They asked no questions and did not stay to argue the point for he had that in his face which meant action. He led them outside, and behind the horse shed of the saloon.
"We're alone?" he asked.
"Nothin' in sight."
They peered about them through the night, and a wan moon only helped to make the darkness visible.
"Gents, we may be alone now, but we ain't goin' to be alone long. Get your bosses and ride like hell. Barry is in town!"
"Vic, you're drunk."
"I tell you, he's been seen—"
"Then by God," growled Sliver Waldron, "lead me to him. I need to have a little talk with that gent."
"Lead you to him?" echoed Vic Gregg. "Sliver, are you hungerin' to push daisies?"
"Look here, Bud," answered the older man, and he laid a hand on the shoulder of Vic. "You been with this Barry, gent, and you've lived in his house. D'you mean to say you're one of the lot that talks about him like he was a ghost bullets couldn't harm? I tell you, son, they's been so much chatter about him that folks forget he's human. I'm goin' to remind 'em of that little fact."
Vic Gregg groaned. Even while he talked he was glancing over his shoulder as if he feared the shadows under the moon. His voice was half gasp, half whisper.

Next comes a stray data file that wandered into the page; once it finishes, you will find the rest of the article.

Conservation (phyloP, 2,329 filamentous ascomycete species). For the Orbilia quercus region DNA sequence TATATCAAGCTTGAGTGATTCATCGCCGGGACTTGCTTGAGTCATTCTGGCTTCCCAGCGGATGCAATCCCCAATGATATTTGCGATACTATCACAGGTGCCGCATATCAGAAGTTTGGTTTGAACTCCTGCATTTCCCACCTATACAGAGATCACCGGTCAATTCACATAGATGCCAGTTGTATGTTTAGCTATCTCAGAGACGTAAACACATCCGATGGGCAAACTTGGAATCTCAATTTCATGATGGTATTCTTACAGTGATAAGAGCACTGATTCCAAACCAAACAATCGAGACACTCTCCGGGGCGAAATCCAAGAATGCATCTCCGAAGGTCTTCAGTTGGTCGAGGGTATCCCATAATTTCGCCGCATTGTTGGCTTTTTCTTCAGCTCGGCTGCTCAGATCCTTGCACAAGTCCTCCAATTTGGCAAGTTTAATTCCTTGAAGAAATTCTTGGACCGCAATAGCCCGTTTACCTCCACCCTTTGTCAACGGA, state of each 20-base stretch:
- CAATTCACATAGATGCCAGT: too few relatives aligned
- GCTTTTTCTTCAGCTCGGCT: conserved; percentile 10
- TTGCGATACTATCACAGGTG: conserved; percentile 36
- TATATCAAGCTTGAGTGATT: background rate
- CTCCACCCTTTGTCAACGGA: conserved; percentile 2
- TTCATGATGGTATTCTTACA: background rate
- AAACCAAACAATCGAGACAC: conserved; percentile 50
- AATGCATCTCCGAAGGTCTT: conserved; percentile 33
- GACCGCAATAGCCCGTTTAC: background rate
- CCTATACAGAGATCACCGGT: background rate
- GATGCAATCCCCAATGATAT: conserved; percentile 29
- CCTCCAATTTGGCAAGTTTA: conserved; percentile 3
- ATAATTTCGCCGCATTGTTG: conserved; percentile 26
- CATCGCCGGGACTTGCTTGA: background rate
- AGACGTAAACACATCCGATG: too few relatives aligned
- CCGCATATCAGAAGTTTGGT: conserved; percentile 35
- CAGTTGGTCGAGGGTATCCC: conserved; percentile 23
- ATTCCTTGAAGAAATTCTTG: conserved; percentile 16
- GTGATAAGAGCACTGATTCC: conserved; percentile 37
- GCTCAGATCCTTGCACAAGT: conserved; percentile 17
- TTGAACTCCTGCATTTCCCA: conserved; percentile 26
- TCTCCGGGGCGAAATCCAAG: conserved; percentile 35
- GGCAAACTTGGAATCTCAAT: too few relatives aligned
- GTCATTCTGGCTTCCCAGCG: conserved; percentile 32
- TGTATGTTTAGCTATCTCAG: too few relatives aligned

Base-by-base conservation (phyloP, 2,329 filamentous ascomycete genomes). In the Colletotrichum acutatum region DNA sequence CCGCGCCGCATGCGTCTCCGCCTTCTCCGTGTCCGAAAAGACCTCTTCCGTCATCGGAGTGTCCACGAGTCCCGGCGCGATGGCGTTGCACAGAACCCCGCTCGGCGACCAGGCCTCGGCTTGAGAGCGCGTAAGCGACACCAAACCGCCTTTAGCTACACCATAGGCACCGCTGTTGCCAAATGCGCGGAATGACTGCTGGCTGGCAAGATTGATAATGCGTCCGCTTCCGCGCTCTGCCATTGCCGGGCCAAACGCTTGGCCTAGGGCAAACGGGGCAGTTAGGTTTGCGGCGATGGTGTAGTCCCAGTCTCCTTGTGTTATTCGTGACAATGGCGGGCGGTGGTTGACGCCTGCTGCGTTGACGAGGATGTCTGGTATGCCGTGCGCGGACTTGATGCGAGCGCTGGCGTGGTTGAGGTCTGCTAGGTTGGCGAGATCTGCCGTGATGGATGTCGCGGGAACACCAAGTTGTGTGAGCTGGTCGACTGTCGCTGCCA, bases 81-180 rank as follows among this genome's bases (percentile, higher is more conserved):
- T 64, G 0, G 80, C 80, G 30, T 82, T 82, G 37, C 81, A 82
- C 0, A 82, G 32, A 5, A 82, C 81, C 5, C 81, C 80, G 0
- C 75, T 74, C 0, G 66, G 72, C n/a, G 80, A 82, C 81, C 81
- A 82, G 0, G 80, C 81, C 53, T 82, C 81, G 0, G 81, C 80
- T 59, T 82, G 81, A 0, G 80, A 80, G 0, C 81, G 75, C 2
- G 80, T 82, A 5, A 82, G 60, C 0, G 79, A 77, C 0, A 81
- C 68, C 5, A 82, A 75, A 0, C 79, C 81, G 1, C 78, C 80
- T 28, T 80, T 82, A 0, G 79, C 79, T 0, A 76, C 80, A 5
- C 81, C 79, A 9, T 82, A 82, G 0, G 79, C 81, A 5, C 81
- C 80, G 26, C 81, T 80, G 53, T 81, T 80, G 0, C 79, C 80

"Sliver—Ronicky—don't ask me how I know—jest believe me when I say Dan Barry'll never die by the hand of any man. I tell you—he can see in the dark!"
A soft oath from Gus Reeve; a twitching of Ronicky's head told that this last had taken effect. Sliver Waldron suddenly altered his manner.
"All right, Vic. Trot back into town, or come with us. We're going to move out."
"The wisest thing you ever done, Sliver."
"I'm feelin' the same way," breathed Gus Reeve.
"S'long," whispered Vic Gregg, and faded into the night, running.
The others, without a word among themselves, gathered their horses and struck down the valley out of Alder. The padding and swish of the sand about the feet of their mounts; the very creaking of the saddle leather seemed to alarm them, and they were continually turning and looking back. That is, Gus Reeve and Ronicky Joe manifested these signs of trouble, but Sliver Waldron, riding in the center of the trio, never moved his head. They were hardly well out of the town when a swift rush of hoof beats swept up from behind, and a horseman darted into the pale mist of the valley bending low over his pommel to cut the wind of his riding.
"Who is it?"
"Vic Gregg!" muttered Gus Reeve. "Stir, along, Sliver. Vic ain't lingerin' any!"